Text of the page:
On this Martin Luther King Jr. Day, I encourage you to read, whether again or for the first time, “March,” written by the Congressman and civil rights leader John Lewis and Andrew Aydin, and illustrated by Nate Powell. Here’s a link to my review from last November: http://www.goshencommons.org/2013/11/march-comics-civil-rights-and-the-story-of-congressman-john-lewis/.
Within “March,” Lewis mentions a 1957 comic that inspired him and college students across the country to organize the lunch-counter sit-ins that gave the civil rights movement critical momentum.
“Martin Luther King and the Montgomery Story” was released and distributed by the Fellowship of Reconciliation, or the FOR. This international organization for peace and nonviolence was formed during World War One and sponsored the first U.S. freedom ride in the 1940s, which led to a close relationship with Martin Luther King Jr. in the 1950s.
You can read the whole comic online (see link at the end of this post), but very few print copies exist because it was potentially dangerous to carry it, especially in the South. Readers were told to memorize and destroy it. (Check out a fascinating article about this facet of the comic’s history on http://blog.seattlepi.com/bookpatrol/2010/01/18/libraries-keep-mlks-crucial-comic-book/.)
In a recent interview, Lewis referenced not only the role of this particular comic in his life, but also the power of comics more generally to educate young African-Americans and other civil rights sympathizers, many of whom had been denied access to a solid education. Asked last August on “The Colbert Report” whether comics were “dignified” enough to represent such an important history, Lewis credited this comic with making him more aware of the injustice in the South, and inspiring him to head to school in Tennessee, educate himself and begin to take action. Here are the first two pages:
This classic comic style—matte pages, limited colors and narration that generally stays within the frames—is refreshing to read in a comics age with a lot fewer rules, which can be exciting, but too often exhausting, confusing or both. Also striking in these first two pages of the comic is the mere presence at the time of African-American protagonists, and the simplicity of their stories as they meet the standard milestones of the American dream: education, marriage and having children.
As the story moves into the violence that arose after the Montgomery bus strike, even the “Boom!” comes across as refreshingly traditional—these days writers feel as if they need to come up with a “skreeeeet” or “blammo” or something more creative but often distracting.
There are no authors or artists credited on the comic itself, but sites selling the comic now list the authors as Alfred Hassler, head of publications at the time for the FOR, and Benton Resnik, an artist and writer known mostly for horror comics like this:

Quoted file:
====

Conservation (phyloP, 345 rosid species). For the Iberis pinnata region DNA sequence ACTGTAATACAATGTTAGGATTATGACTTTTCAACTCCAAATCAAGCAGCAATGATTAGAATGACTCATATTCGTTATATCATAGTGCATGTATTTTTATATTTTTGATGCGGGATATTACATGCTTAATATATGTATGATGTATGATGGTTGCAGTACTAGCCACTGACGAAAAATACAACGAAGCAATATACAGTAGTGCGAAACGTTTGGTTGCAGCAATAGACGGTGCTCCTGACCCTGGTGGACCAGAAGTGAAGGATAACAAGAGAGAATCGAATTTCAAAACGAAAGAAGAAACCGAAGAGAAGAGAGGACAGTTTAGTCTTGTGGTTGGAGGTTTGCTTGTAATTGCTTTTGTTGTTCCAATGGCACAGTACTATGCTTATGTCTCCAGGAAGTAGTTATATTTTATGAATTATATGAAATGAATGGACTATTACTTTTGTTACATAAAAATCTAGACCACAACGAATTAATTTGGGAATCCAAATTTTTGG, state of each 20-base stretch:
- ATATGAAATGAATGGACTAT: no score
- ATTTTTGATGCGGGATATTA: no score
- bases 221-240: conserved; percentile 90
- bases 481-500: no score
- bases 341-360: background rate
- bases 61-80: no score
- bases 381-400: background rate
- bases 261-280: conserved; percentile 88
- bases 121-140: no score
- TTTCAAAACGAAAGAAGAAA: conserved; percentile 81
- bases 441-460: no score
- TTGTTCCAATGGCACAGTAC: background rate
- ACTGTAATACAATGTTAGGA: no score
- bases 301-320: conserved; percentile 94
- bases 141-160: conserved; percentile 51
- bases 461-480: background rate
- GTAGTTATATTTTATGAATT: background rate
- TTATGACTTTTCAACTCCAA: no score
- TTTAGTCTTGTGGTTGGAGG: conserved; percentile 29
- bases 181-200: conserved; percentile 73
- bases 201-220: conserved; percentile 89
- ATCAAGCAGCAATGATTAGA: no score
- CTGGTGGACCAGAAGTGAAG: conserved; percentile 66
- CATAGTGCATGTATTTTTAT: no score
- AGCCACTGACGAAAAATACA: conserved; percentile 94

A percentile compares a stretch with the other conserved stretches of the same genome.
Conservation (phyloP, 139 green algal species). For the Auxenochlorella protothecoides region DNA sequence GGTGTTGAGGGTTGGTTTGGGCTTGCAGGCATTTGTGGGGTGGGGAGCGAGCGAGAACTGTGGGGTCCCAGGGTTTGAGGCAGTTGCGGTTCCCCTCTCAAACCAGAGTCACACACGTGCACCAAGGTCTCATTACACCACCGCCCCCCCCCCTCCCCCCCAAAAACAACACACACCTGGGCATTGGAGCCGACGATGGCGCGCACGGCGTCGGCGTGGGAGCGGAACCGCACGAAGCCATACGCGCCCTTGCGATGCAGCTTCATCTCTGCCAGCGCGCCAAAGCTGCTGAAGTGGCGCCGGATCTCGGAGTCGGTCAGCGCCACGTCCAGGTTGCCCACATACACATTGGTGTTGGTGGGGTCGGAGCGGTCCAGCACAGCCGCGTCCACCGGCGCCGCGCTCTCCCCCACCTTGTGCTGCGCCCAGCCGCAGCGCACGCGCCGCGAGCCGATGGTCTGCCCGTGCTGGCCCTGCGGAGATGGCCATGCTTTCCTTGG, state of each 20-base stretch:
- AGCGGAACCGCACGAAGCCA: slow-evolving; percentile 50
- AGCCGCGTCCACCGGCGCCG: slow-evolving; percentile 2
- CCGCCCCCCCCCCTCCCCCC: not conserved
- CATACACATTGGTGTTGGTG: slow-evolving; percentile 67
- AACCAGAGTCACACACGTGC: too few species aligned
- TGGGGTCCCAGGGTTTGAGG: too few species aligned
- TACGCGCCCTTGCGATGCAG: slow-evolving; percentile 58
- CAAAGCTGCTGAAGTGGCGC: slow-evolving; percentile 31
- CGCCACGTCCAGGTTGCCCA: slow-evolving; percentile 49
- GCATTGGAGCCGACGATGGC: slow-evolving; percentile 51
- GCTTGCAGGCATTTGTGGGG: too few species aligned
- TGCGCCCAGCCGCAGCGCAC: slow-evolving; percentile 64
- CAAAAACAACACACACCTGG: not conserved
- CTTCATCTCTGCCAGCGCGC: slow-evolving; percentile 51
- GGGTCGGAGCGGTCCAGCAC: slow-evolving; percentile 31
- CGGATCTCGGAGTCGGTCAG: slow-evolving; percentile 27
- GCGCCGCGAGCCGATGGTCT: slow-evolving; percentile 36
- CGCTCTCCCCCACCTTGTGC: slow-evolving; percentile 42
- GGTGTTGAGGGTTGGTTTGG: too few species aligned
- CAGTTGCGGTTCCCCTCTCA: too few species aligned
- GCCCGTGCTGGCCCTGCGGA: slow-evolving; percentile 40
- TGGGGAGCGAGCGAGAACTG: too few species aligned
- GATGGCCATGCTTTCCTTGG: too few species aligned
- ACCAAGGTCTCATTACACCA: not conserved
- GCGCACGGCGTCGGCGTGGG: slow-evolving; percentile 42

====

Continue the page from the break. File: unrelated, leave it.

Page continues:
According to a documentary video interview with Hassler’s daughter (you can watch it at http://www.youtube.com/watch?v=tx3vxRpBkp4), like a lot of other artists in the McCarthy era, Resnik had been blacklisted for his political views, and was happy for the work. Resnik wrote the text, and Hassler persuaded a comics studio to do the drawings for free.
The comic’s classic style breaks down in fascinating ways in the end section, however, as the work turns instructional rather than narrative. “How the Montgomery Method Works” shifts to a white background and four main frameless images per page.
This section, the very one that instructed Congressman Lewis and his fellow student protesters, illustrates the power of comics. You can see echoes of historic images like the famous picture of Elizabeth Eckford, one of the nine African-American students who integrated Little Rock High School just a few months before the comic was released. The artists also work to help readers see themselves in these figures, however—the white space that surrounds them allows the reader in, and the focus is on the individual.
Perhaps the most powerful page, which walks the reader through the “steps” to successful nonviolent protest, has a more detailed and disturbing parallel in “March”:
In both “March” and the 1957 comic, however, we get to see a young Martin Luther King Jr.:
The way that these images in both of the comics humanize a man who has become larger than life helps readers then and now realize the power of the individual, not as a cliché phrase, but as a real means of making the world a better and more peaceful place. Read the whole comic for yourself thanks to the Martin Luther King Jr. Research and Education Institute: http://mlk-kpp01.stanford.edu/index.php/encyclopedia/documentsentry/ the_montgomery_story_comic_book/.
Next up for review—for real this time!—another historical comic with an entirely different approach: “Woman Rebel: The Margaret Sanger Story,” by Peter Bagge.